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Editor’s note: This is the first of a two-part series exploring one family’s decision to intentionally pursue adventure and a closer family relationship by embracing the RV lifestyle full time. This segment explores the family’s decision to give up a traditional lifestyle the reasons why they opted to sell their home and buy an RV.
By Ronnie Garrett
On the surface, the Travaglino family seems like just another American family — a mom, a dad, four kids and four dogs. But there is one key difference, the Travaglino family lives life on the road, in a 350-square-foot RV that they move to a new destination monthly.
Chris and Kimberly Travaglino, and their children Dominic, Blaise, Tonia and DJ, have been RVing full-time for seven years, and they say they wouldn’t have it any other way.
“As a family, we are very bonded to one another,” said Kimberly. “We operate in more of a team perspective than our traditional sticks-and-bricks counterparts. Quite honestly, I’m not sure how traditional families are fairing in this culture. There are so many distractions and so many expectations put on families.
“I feel like the foundations of the American family are getting completely lost, and I feel like people who still want to be a family have to make radical choices for themselves on how to establish that, and for us, living in a camper is the way we have made that choice,” she added.
Moving in a new direction
Seven years ago, Chris and Kimberly felt like they no longer identified with the American dream; they had already achieved it.
“We had a nice house, good jobs, nice cars and kids in good schools, but we weren’t fulfilled, spiritually or emotionally,” said Kimberly
Then they purchased a pop-up camper and things began moving in a new direction.
Kimberly switched gears first. She began thinking, “Our lives might be more rewarding and fulfilling, if we turned away from the traditional American dream and lived our own intentional life [in an RV].”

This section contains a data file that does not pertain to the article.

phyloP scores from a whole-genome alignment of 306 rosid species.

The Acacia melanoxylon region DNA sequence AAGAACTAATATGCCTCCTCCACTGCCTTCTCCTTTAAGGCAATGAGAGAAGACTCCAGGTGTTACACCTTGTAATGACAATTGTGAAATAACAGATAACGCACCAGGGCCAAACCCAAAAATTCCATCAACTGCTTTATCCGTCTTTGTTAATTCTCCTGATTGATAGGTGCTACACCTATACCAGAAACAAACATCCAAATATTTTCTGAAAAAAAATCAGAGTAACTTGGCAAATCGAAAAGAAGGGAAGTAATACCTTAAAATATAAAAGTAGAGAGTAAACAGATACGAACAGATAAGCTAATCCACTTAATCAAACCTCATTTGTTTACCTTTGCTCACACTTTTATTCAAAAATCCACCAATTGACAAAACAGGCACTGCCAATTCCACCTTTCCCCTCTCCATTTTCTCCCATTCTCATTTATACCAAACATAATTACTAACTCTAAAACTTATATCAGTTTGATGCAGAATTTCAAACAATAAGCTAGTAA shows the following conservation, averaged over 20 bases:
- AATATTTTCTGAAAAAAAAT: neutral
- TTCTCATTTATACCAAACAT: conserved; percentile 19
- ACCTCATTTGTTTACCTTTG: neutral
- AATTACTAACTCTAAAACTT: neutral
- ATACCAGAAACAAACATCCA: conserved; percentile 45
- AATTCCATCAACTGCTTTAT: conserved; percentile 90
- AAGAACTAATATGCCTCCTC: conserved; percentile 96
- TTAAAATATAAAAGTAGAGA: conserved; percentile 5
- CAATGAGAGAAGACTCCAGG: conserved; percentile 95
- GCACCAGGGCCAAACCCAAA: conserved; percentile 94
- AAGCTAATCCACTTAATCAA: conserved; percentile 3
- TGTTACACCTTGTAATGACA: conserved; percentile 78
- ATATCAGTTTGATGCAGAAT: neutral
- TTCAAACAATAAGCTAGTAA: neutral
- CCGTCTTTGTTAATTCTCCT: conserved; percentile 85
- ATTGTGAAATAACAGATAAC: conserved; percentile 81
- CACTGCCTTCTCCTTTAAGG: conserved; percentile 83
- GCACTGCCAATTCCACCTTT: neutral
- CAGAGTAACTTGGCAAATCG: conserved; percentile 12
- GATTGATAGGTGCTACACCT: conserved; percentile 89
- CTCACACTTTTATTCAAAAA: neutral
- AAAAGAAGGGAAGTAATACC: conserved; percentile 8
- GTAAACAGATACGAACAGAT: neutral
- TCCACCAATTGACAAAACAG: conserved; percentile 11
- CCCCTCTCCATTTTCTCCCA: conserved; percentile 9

But to do this, the then-family of five, had to begin making some tough choices on education, careers and belongings. “We had to purge 90 percent of our belongings from our 2,600-square-foot house,” she explained.
“Those were the big macro steps, but then within those steps we had to figure out what to keep and what to toss; what curriculum to follow in educating the kids; where we would travel and what our source of income would be,” she added, noting that a location-independent source of income was one of the biggest hurdles they had to overcome.
There were also other obstacles they didn’t expect, such as parents who were less than thrilled with their decision, and friends who didn’t understand their desire to turn to the RVing lifestyle full-time.
“We lost a lot of our social support, so we had to keep the ‘why’ as the forefront of our motivation because doing this wasn’t easy — it was hard,” she says.
It took the Travaglino’s three years to hit the road, and Chris confesses he resisted this change for most of those three years.
“I was forced into it, to be honest with you,” Chris laughed. “I would come home and things would be gone. Finally, she sold the bed, and I said, ‘Well at this point I guess we really don’t have a choice.’”
He agreed to try full-time RVing for a year. He recalls that year came and went and he didn’t even realize it. He says, “I liked it so much I finally said, ‘It’s been a year and a half, want to keep going?’ And she said ‘yes.’”
Kimberly says the kids were seven, five, three and the fourth came along one month after they started living in an RV. They all have adjusted very well, she adds.
“I have to pinch myself every day that we get to do this,” Kimberly says.
Is this for you?
Though the Travaglino’s love life on the open road, they stress that the lifestyle isn’t for everyone.
“If you are someone who needs to be told what to do and doesn’t like to think outside the box, then this probably isn’t the right lifestyle for you,” said Kimberly.
Kimberly provides full details on what to consider before RVing full time in her book titled, “How to Hit the Road.” But she says the most important thing to do is to ask why you want to transition to a fully mobile lifestyle.
“Is it because you think it will be cool? Are you running from the law? Or is it because you think the grass is greener elsewhere?” she asks. “If your why doesn’t set a good foundation, then it’s probably not wise to move forward.”
What kind of why that sets a good foundation? “An answer, for example, that says, I want to spend intentional time with my children,” say the Travaglinos. “A camper is the perfect tool to do this because it removes a lot of the distractions.”
If you find you have a solid reason doing this, Kimberly says the next step is to set a date to launch.
“Be reasonable,” she cautions. “If you don’t set a date then chances are good you’ll get distracted and get off course. It’s not important that you actually drive out on that date, but it’s a great motivating tool that keeps you making steps toward your goal.”
Next week: Buying the right RV, maintenance and upkeep, remaining connected on the road and working from the road.
Chris and Kimberly Travaglino have been full-time RVing for many years with their children Dominic, Blaise, Tonia and DJ. They founded the Fulltime Families support group before selling the organization last year. Kimberly’s book “How to Hit the Road – Making Your Family’s Full-time RV Dreams a Reality” is available on Amazon.